Galatians 5

* An earnest exhortation to stand fast in the liberty of the

gospel. (1-12) To take heed of indulging a sinful temper.

(13-15) And to walk in the Spirit, and not to fulfil the lusts

of the flesh: the works of both are described. (16-26)

1-6 Christ will not be the Saviour of any who will not own and

rely upon him as their only Saviour. Let us take heed to the

warnings and persuasions of the apostle to stedfastness in the

doctrine and liberty of the gospel. All true Christians, being

taught by the Holy Spirit, wait for eternal life, the reward of

righteousness, and the object of their hope, as the gift of God

by faith in Christ; and not for the sake of their own works. The

Jewish convert might observe the ceremonies or assert his

liberty, the Gentile might disregard them or might attend to

them, provided he did not depend upon them. No outward

privileges or profession will avail to acceptance with God,

without sincere faith in our Lord Jesus. True faith is a working

grace; it works by love to God, and to our brethren. May we be

of the number of those who, through the Spirit, wait for the

hope of righteousness by faith. The danger of old was not in

things of no consequence in themselves, as many forms and

observances now are. But without faith working by love, all else

is worthless, and compared with it other things are of small

value.
7-12 The life of a Christian is a race, wherein he must run,

and hold on, if he would obtain the prize. It is not enough that

we profess Christianity, but we must run well, by living up to

that profession. Many who set out fairly in religion, are

hindered in their progress, or turn out of the way. It concerns

those who begin to turn out of the way, or to tire in it,

seriously to inquire what hinders them. The opinion or

persuasion, ver. #8|, was, no doubt, that of mixing the works of

the law with faith in Christ in justification. The apostle

leaves them to judge whence it must arise, but sufficiently

shows that it could be owing to none but Satan. It is dangerous

for Christian churches to encourage those who follow, but

especially who spread, destructive errors. And in reproving sin

and error, we should always distinguish between the leaders and

the led. The Jews were offended, because Christ was preached as

the only salvation for sinners. If Paul and others would have

admitted that the observance of the law of Moses was to be

joined with faith in Christ, as necessary to salvation, then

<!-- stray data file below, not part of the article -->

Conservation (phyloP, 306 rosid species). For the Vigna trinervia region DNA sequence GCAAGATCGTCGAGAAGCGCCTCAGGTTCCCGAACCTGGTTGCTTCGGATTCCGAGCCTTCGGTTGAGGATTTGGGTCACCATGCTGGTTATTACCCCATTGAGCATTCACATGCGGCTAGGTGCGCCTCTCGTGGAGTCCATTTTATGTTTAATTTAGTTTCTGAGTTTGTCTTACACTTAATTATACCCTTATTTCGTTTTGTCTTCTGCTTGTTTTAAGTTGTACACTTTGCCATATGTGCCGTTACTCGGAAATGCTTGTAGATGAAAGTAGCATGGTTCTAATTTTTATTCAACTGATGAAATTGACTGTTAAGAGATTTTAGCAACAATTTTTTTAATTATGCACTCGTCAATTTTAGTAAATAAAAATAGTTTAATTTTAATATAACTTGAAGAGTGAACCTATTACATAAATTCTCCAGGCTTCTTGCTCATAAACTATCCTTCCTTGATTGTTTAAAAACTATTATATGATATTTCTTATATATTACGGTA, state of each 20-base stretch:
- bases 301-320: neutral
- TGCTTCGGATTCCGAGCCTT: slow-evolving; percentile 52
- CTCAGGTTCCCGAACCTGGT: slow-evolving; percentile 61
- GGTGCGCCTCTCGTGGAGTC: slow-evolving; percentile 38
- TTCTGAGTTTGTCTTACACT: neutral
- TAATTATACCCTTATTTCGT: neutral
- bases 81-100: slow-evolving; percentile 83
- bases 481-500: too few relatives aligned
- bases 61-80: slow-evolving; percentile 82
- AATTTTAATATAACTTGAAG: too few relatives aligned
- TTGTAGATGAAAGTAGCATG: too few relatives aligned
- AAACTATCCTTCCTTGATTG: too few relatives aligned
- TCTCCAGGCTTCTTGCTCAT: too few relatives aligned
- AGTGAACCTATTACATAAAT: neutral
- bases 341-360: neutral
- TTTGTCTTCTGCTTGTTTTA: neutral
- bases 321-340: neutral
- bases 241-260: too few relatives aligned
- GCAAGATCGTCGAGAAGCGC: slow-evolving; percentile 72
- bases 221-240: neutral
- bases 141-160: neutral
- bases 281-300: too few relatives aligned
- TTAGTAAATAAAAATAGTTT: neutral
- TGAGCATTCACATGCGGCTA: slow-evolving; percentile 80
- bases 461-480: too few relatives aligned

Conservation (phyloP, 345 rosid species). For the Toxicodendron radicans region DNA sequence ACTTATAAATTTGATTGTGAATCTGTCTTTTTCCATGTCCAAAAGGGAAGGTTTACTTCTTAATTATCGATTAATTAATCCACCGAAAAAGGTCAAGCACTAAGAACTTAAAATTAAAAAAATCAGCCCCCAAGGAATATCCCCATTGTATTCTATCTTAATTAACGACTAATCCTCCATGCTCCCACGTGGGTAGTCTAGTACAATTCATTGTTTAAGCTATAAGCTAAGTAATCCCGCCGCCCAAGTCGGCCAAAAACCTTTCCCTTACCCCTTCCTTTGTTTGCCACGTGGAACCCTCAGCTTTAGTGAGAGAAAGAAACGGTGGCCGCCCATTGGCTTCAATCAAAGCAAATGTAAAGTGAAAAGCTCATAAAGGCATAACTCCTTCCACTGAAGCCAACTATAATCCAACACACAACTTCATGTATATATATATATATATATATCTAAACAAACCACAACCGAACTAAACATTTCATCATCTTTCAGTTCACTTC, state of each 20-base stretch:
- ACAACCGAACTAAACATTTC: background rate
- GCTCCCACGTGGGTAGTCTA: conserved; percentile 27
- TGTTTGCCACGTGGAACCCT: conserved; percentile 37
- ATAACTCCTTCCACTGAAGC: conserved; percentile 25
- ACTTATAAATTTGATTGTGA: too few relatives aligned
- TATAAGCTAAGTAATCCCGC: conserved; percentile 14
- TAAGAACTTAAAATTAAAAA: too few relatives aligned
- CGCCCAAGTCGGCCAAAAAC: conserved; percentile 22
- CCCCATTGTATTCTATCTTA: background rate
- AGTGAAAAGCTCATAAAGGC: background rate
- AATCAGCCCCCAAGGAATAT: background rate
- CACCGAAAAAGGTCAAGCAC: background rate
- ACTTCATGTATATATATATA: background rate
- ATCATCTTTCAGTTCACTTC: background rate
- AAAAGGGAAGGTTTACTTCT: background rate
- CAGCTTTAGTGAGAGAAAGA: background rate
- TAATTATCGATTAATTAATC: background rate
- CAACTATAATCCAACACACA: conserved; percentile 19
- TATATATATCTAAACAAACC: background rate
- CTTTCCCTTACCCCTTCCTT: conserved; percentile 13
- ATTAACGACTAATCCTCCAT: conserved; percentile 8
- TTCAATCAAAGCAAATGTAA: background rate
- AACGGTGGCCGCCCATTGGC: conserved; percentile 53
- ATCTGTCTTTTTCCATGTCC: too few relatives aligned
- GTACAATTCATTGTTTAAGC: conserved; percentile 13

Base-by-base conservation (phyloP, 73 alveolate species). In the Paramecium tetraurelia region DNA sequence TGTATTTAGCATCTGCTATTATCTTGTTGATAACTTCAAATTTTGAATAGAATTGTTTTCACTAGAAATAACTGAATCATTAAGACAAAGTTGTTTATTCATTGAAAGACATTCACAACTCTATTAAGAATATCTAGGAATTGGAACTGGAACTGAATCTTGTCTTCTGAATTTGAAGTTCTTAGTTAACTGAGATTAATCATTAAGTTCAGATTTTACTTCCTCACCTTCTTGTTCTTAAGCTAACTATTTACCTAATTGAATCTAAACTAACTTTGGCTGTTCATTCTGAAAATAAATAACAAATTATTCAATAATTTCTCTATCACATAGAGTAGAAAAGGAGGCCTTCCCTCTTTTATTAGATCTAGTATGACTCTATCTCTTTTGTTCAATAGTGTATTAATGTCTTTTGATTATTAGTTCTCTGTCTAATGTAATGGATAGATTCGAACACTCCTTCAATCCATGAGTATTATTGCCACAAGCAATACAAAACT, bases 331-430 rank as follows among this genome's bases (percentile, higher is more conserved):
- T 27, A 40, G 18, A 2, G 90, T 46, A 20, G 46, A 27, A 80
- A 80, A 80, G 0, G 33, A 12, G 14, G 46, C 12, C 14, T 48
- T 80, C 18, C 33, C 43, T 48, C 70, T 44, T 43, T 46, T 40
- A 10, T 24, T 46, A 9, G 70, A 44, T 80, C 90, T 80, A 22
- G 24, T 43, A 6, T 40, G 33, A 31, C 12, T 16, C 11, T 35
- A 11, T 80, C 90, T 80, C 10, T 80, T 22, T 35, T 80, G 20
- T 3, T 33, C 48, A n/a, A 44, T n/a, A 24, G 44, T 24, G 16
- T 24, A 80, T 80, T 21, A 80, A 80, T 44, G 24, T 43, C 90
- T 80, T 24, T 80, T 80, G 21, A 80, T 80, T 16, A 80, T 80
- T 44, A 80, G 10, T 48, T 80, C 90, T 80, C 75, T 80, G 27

believers might have avoided many of the sufferings they

underwent. The first beginnings of such leaven should be

opposed. And assuredly those who persist in disturbing the

church of Christ must bear their judgment.
13-15 The gospel is a doctrine according to godliness, #1Ti

6:3|, and is so far from giving the least countenance to sin,

that it lays us under the strongest obligation to avoid and

subdue it. The apostle urges that all the law is fulfilled in

one word, even in this, Thou shalt love thy neighbour as

thyself. If Christians, who should help one another, and rejoice

one another, quarrel, what can be expected but that the God of

love should deny his grace, that the Spirit of love should

depart, and the evil spirit, who seeks their destruction, should

prevail? Happy would it be, if Christians, instead of biting and

devouring one another on account of different opinions, would

set themselves against sin in themselves, and in the places

where they live.
16-26 If it be our care to act under the guidance and power of

the blessed Spirit, though we may not be freed from the

stirrings and oppositions of the corrupt nature which remains in

us, it shall not have dominion over us. Believers are engaged in

a conflict, in which they earnestly desire that grace may obtain

full and speedy victory. And those who desire thus to give

themselves up to be led by the Holy Spirit, are not under the

law as a covenant of works, nor exposed to its awful curse.

Their hatred of sin, and desires after holiness, show that they

have a part in the salvation of the gospel. The works of the

flesh are many and manifest. And these sins will shut men out of

heaven. Yet what numbers, calling themselves Christians, live in

these, and say they hope for heaven! The fruits of the Spirit,

or of the renewed nature, which we are to do, are named. And as

the apostle had chiefly named works of the flesh, not only

hurtful to men themselves, but tending to make them so to one

another, so here he chiefly notices the fruits of the Spirit,

which tend to make Christians agreeable one to another, as well

as to make them happy. The fruits of the Spirit plainly show,

that such are led by the Spirit. By describing the works of the

flesh and fruits of the Spirit, we are told what to avoid and

oppose, and what we are to cherish and cultivate; and this is

the sincere care and endeavour of all real Christians. Sin does

not now reign in their mortal bodies, so that they obey it, #Ro

6:12|, for they seek to destroy it. Christ never will own those

who yield themselves up to be the servants of sin. And it is not

enough that we cease to do evil, but we must learn to do well.

Our conversation will always be answerable to the principle

which guides and governs us, #Ro 8:5|. We must set ourselves in

earnest to mortify the deeds of the body, and to walk in newness

of life. Not being desirous of vain-glory, or unduly wishing for

the esteem and applause of men, not provoking or envying one

another, but seeking to bring forth more abundantly those good

fruits, which are, through Jesus Christ, to the praise and glory

of God.
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